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Quarter by quarter

By JACK SHEPPARD, Times Staff Writer
© St. Petersburg Times
published January 20, 2003


RECAP: The game couldn't have started worse for the Bucs with Brian Mitchell returning the opening kick 70 yards. That set up Duce Staley's 20-yard touchdown run two plays later. That quickly, two of Tampa Bay's weaknesses, kick coverage and run defense up the middle, were exposed. But the Bucs didn't freeze. Brad Johnson completed 3 of 4 passes to set up a 48-yard Martin Gramatica field goal, the longest for Tampa Bay in a postseason game. Johnson then connected with Joe Jurevicius on a 71-yard catch-and-run to the Eagles 5 that set up Mike Alstott's 1-yard score.

KEY PLAY: Easily, it was Jurevicius' reception caught in full stride and turned into the Bucs' second-longest postseason offensive play.

KEY PLAYER: Mitchell's second kickoff return was a 43-yarder after the Bucs' field goal, forcing Tampa Bay to squib kick for the rest of the game (football's version of walking Barry Bonds). "We needed to limit (Mitchell's) opportunities," Bucs coach Jon Gruden said. UNSUNG HERO: Eagles cornerback Bobby Taylor took advantage of Johnson's worst pass of the game, stepping in front of Keyshawn Johnson at the Bucs 47. The play could have been huge, but the Bucs forced a punt.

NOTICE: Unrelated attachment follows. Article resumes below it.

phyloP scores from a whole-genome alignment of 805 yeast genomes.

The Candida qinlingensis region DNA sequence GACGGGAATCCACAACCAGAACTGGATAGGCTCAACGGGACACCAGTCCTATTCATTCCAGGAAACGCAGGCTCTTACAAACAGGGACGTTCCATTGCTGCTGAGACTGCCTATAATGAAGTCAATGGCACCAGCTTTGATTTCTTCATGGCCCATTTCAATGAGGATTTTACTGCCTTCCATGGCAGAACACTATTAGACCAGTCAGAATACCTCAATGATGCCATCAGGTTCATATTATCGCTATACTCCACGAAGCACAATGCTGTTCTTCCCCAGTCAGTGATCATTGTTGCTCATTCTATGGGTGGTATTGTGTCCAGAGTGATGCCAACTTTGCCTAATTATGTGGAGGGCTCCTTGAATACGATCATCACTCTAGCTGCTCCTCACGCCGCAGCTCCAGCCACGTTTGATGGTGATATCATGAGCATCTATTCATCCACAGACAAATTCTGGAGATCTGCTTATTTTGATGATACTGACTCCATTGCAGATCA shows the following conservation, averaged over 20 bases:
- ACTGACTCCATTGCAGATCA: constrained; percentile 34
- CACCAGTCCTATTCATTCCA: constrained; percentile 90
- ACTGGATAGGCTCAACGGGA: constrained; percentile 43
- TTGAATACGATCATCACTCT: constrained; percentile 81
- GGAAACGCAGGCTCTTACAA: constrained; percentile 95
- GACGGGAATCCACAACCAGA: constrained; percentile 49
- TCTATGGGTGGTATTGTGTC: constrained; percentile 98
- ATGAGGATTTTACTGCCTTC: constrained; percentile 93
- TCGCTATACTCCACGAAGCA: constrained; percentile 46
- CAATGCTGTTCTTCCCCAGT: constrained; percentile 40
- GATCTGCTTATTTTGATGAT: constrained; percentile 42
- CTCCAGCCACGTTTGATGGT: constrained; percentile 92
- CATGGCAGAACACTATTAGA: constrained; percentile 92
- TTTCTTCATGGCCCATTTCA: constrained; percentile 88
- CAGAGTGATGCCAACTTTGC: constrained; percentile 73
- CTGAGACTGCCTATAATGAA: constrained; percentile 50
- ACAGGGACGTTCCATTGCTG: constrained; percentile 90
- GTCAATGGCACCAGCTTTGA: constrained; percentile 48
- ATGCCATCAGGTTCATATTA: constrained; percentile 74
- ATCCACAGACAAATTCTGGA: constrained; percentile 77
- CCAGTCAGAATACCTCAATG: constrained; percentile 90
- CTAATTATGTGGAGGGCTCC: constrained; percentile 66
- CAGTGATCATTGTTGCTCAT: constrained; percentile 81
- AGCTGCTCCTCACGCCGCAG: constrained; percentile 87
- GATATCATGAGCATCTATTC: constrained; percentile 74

DID YOU NOTICE: The Bucs started in the no-huddle offense, which worked well against San Francisco Jan. 12. ... Alstott had five carries for 19 yards (3.8 yards per carry) in the quarter with two first downs and the 1-yard touchdown. ... The Bucs again used Warren Sapp in goal-line situations and ran behind his block on Alstott's touchdown. ... The Bucs outgained Philadelphia 145-44.


RECAP: Philadelphia pieced together a 26-yard drive midway through the quarter to tie it on David Akers' 30-yard field goal. But two long passes, 31 yards to Michael Pittman and 22 yards to Keyshawn Johnson, put the Bucs at the Eagles 29. From there, the Johnson & Johnson combo connected on two 9-yard gains; the first to the 10, the second into the end zone for a 17-10 lead. Philadelphia threatened late, moving to the Bucs 24, but a fumble caused and recovered by Simeon Rice ended the threat.

KEY PLAY: Rice's sack of Donovan McNabb, swatting the ball out of his hand just before the arm started forward. It was reviewed by the officials, who wanted to be sure McNabb had not started his throwing motion. The call was upheld, and the Bucs had the ball at their 31.

KEY PLAYER: By halftime, Brad Johnson was 10-of-16 for 179 yards, setting up one touchdown and throwing another. He finished the half with a 95.6 quarterback rating.

UNSUNG HERO: Roman Oben, who was brought in at left tackle, did what Kenyatta Walker couldn't do last year: contain Hugh Douglas.

DID YOU NOTICE: Rice's sack was his ninth of McNabb, the most in the league. Karl Williams put the offense in a hole by failing to catch a punt that eventually rolled to the Tampa Bay 2. The Bucs couldn't dig out and lost the field position battle, eventually giving up a 30-yard field goal that tied it with 8:06 left. Sapp sustained a cut right eyelid early, causing a lot of swelling, but he didn't miss a snap. Cosey Coleman sprained his right knee and appeared out after being carted off the field. But he returned during the second half.